Meta:Requests for comment/Enable 2FA on meta for all users

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The following request for comments is closed. There is no consensus to do this. Meta:Requests for comment/Create a 2FA tester local meta usergroup remains open. --MF-W 08:55, 14 August 2020 (UTC)

Statement of the issue[edit]

Basically just what it says on the tin. This will enable any user that purposefully comes here to meta: to activate two-factor authentication. While this is still "experimental" in practice anyone that comes here is getting rubber stamped by stewards and having this enabled. This should eliminate having to have stewards manage the "global testers" group as well. While 2FA is still in beta, people want it. We can include all the warnings etc we want on the sign up page. By enabling this only locally, it should prevent most clueless people from activating it on other projects (compared to if it were enabled globally).


  • Support Support as proposer. — xaosflux Talk 18:39, 29 November 2018 (UTC)
  • I don't think this is sustainable as long there is no scalable process for people to recover their account. Already with the recent push for two-factor authentication for privileged accounts we keep seeing users who lose access to their account and flood IRC or various support channels to get ad hoc support. Nemo 18:51, 29 November 2018 (UTC)
  • Support Support I see benefits and no drawbacks. This should reduce overhead per the proposal and increase security. Slam dunk. Edit conflict: Hm. Maybe there wouldn't be a reduction in overhead...Justin (koavf)TCM 18:51, 29 November 2018 (UTC)
  • I think security folks for now prefer not to allow all users access the 2FA feature IIRC. It is experimental and there's no way to self-recover your account if you happen to loose the 2FA device and the scratch codes (which has surprisingly happened to a lot of experienced people) without having to issue commands directly to the database. If we happen to enable this for all now, I expect the number of requests for 2FA reset to increase a lot, which is a process by itself very sensitive to social engineering. That'd strenghten even more the checks Trust and Safety do before removing 2FA from any account, and I fear many users will effectively loose their accounts (and yes, if they didn't read the instructions it's their problem, still it'd be a problem for us all). I can not oppose because asking people to consider having their accounts more secure is good, but I cannot support now for the above mentioned reasons. Regards, —MarcoAurelio (talk) 18:54, 29 November 2018 (UTC)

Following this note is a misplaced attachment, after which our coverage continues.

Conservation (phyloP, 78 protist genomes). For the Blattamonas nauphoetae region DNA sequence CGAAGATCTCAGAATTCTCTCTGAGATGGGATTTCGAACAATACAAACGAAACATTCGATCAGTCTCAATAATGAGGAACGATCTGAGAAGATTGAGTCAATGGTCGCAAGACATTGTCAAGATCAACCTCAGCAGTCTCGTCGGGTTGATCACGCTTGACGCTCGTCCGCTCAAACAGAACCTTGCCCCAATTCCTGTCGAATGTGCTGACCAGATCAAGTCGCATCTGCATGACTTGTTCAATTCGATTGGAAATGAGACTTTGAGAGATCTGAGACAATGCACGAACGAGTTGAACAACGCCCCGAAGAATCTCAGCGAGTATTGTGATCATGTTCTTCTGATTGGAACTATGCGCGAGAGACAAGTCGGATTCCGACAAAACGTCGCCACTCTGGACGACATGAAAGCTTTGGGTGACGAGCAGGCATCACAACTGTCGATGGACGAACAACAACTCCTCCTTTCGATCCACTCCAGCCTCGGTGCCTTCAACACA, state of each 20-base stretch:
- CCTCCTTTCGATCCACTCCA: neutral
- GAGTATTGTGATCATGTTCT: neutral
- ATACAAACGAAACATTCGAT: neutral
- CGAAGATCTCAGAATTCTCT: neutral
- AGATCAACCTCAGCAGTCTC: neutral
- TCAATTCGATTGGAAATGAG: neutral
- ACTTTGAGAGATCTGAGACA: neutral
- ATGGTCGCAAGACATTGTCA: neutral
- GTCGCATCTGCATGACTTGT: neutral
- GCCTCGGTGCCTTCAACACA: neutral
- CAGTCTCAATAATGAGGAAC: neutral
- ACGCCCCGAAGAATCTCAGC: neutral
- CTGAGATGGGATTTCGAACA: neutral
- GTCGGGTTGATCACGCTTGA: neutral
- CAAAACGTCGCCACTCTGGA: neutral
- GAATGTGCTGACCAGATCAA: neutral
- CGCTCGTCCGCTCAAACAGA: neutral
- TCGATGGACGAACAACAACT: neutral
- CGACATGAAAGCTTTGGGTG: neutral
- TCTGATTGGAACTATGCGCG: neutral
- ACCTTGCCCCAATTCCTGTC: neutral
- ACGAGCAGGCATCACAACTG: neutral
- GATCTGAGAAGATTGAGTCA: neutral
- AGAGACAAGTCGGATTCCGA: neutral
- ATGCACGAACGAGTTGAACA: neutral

@MarcoAurelio and Nemo bis: - I agree that there is a support problem here - but unless the stewards stop approving anyone who asks what do you see is the difference? — xaosflux Talk 18:56, 29 November 2018 (UTC)
    I cannot reply on behalf of my colleagues, but I do look at CentralAuth data about the user before giving the permission. If the account is too new, I reject the request as it is highly likelly that the user won't know how to use the feature nor what a committed identity is, etc. I think my fellow stewards do the same. Thanks. —MarcoAurelio (talk) 19:02, 29 November 2018 (UTC)
  • @Rschen7754: All users? Even 0-edit users? --Rschen7754 19:18, 29 November 2018 (UTC)
    Perhaps auto-confirmed (which another RfC is looking to change to 4days/5 edits here). — xaosflux Talk 19:30, 29 November 2018 (UTC)
  • I think we should find a middle ground between allowing everyone to access it and requiring people to request it on SRGP. Losing scratch codes is still a serious limitation and would exponentially increase dev time if it was introduced to the general public. What about making a sub-page of SRGP for 2FA access requests, where users just need to read a documentation page and sign their name on a list? We could even have some fancy JS to help them do it, and get them to leave a reason for the request and maybe even have some minimum standards (500 edits across Wikimedia for example). That might be a bit less daunting than an ambiguous request on the big SRGP page. – Ajraddatz (talk) 19:28, 29 November 2018 (UTC)
    @Ajraddatz: "everyone" is a bit much, this would at least require someone to purposefully come here to meta to enable it. (And perhaps require auto-confirmed?). For reference, the last user approved at SRGP had 140 global edits. — xaosflux Talk 19:33, 29 November 2018 (UTC)
    I would be more OK with autoconfirmed. And fair point, I just pulled 500 out of the air. – Ajraddatz (talk) 19:37, 29 November 2018 (UTC)